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GE joins consortium to develop Australian aviation biofuel via pyrolysis and upgrading pathway

GE has joined Virgin Australia and a consortium of other partners to research and develop commercial biofuel for the aviation industry. The consortium will focus on pyrolytic conversion of biomass from mallee eucalypt trees with subsequent upgrading of the resulting bio-oil, and intend to have a pilot biofuel production unit operating in Australia by 2012. (Earlier post.)

The agreement comes as the aviation industry puts added focus on carbon emissions as it becomes covered by emissions trading schemes around the world. GE is already developing more fuel efficient jet engines within its sustainable transport portfolio; the development of biofuels is a natural extension of this, the company said.

Innovation and creativity will play enormous roles as part of the transition to a low carbon future. We already invest a huge amount in the development of more efficient and alternative energy sources in the aviation industry and beyond, and we hope to bring a huge amount of knowledge to this partnership.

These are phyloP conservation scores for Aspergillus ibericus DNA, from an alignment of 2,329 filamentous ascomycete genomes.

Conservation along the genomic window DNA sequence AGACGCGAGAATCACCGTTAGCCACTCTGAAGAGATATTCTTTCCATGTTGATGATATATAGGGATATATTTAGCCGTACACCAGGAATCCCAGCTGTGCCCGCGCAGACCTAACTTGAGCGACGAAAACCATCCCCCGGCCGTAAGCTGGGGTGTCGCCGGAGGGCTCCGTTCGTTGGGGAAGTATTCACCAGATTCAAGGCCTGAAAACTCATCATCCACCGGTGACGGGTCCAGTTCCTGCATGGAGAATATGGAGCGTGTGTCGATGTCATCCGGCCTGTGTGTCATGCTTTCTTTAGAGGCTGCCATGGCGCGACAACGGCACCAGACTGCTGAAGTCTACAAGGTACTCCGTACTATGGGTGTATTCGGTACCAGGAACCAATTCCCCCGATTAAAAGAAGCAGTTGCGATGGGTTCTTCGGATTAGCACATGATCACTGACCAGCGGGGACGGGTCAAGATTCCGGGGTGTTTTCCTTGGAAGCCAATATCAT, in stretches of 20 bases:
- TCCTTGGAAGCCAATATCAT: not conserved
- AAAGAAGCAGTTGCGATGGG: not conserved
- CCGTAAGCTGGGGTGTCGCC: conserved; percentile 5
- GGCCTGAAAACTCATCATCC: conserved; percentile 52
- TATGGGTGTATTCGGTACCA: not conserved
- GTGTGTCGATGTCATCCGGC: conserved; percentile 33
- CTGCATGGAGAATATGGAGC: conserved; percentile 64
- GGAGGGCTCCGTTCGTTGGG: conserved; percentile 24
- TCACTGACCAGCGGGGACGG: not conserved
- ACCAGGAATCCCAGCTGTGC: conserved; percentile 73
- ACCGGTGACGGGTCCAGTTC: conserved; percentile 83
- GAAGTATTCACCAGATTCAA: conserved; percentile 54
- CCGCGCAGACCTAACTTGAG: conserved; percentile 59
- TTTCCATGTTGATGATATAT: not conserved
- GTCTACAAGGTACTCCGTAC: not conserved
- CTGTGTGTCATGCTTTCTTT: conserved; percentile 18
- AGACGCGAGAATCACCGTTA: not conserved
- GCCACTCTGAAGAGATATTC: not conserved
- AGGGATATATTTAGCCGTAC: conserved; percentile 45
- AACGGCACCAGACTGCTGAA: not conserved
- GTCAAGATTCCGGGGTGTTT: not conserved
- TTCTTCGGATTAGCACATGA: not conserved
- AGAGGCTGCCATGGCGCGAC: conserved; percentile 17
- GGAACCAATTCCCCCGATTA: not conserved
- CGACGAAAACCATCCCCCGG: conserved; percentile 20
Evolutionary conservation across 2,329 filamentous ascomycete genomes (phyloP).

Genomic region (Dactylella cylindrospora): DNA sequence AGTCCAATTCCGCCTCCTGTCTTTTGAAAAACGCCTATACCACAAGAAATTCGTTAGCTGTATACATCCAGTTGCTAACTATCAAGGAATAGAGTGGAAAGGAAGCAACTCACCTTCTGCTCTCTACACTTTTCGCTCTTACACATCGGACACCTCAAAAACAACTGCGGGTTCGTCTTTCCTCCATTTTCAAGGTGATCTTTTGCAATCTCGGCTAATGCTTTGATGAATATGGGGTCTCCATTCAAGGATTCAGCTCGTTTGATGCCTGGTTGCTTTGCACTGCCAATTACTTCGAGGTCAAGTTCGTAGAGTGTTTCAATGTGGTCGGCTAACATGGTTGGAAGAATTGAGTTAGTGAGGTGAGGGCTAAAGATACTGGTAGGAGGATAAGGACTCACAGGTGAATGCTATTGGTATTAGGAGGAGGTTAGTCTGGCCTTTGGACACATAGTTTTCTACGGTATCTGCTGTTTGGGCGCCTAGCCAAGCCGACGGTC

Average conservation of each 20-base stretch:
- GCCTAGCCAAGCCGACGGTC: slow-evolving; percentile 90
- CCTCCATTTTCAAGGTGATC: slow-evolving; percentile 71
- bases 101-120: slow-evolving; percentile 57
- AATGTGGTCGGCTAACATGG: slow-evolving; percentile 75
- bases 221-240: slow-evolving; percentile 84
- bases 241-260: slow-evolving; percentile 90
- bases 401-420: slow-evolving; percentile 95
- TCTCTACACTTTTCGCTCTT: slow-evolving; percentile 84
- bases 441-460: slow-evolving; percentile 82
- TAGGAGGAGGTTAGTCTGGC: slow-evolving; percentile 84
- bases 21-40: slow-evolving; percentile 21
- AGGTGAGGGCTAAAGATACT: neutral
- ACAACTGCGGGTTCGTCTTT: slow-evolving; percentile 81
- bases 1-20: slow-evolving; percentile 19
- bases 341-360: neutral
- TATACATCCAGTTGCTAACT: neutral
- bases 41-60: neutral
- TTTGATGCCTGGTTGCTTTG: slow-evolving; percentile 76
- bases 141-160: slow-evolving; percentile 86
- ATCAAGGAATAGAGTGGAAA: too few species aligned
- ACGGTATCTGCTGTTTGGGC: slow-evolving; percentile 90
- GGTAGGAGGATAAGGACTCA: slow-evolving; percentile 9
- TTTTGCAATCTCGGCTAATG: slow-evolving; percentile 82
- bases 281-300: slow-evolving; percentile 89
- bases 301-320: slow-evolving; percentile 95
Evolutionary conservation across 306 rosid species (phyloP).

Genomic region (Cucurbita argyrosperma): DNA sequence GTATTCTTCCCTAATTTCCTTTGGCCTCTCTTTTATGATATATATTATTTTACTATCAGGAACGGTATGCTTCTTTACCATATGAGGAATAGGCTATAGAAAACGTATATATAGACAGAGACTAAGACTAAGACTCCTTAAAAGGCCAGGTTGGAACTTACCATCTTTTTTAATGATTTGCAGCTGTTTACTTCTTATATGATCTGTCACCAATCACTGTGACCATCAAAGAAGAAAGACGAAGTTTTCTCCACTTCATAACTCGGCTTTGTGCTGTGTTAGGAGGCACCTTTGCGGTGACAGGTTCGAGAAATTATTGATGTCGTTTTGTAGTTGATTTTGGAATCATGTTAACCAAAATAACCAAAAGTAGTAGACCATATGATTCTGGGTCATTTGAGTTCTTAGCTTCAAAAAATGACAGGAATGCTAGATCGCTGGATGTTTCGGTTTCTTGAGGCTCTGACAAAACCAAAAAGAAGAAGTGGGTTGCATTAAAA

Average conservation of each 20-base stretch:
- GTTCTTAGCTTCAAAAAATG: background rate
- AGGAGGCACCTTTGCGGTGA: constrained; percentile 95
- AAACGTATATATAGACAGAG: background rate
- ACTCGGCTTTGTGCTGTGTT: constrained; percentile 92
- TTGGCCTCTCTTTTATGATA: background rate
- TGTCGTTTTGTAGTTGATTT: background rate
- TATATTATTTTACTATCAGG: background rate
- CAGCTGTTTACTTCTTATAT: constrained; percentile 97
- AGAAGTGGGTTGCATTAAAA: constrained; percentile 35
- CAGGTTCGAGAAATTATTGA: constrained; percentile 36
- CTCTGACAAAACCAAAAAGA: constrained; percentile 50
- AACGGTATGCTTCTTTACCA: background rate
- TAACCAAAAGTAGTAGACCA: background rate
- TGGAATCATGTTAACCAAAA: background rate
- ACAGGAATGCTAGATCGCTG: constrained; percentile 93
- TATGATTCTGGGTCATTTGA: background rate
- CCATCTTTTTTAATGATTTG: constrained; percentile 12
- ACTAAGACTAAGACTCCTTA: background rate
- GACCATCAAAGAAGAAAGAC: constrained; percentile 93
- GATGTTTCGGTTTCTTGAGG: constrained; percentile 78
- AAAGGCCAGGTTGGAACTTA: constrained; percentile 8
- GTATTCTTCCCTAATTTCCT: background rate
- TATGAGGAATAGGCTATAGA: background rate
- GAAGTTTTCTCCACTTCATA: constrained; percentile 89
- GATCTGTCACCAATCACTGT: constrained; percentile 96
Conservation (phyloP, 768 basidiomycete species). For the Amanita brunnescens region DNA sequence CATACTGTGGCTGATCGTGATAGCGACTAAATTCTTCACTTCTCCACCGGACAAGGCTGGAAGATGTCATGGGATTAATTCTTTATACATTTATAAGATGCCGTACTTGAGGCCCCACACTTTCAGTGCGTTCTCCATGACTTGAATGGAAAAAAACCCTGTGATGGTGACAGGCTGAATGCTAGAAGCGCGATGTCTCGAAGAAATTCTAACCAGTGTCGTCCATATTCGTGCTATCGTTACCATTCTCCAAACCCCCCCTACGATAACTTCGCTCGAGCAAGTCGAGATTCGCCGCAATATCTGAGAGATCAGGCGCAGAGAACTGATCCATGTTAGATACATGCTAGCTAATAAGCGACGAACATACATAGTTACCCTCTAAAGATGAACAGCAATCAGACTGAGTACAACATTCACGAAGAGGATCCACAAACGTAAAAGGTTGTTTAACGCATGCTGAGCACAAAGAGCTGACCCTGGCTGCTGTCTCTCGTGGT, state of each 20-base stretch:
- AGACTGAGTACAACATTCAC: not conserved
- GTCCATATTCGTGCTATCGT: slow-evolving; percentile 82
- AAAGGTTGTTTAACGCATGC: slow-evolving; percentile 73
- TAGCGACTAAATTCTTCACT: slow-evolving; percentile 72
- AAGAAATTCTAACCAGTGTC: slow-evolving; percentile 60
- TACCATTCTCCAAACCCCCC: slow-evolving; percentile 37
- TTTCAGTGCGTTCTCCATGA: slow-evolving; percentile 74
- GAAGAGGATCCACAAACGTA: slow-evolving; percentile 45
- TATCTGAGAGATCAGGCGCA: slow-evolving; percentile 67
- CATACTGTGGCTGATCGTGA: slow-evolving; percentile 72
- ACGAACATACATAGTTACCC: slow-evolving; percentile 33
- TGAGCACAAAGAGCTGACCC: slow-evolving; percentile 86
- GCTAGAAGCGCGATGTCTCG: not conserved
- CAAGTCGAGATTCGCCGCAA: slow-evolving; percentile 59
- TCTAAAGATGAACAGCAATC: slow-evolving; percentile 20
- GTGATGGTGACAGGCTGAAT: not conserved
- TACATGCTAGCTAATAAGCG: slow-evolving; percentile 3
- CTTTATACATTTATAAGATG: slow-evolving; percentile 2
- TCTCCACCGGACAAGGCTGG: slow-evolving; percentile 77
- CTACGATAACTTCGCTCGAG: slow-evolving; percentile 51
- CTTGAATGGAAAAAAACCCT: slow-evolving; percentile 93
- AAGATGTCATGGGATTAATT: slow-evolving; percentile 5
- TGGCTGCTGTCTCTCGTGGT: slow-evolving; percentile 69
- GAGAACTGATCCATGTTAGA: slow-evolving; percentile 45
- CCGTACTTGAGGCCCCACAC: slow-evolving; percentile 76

—Ben Waters, Director of ecomagination, GE Australia and New Zealand

A recent CSIRO report estimated that the aviation industry could cut greenhouse gas emissions by 17%, generate more than 12,000 jobs and reduce Australia’s reliance on aviation fuel imports by $2 billion per annum over the next 20 years through the adoption of biofuels. (Earlier post.)

The consortium includes Renewable Oil Corporation, the Future Farm Industries CRC, and Canadian biofuels company Dynamotive Energy Systems Corporation alongside Virgin Australia and now GE.

As well as the development of the fuels, GE will assist with the certification process. Before being approved for commercial use, new fuels undergo rigorous tests in laboratories, on engine test rigs and then in carefully monitored non-commercial flights.


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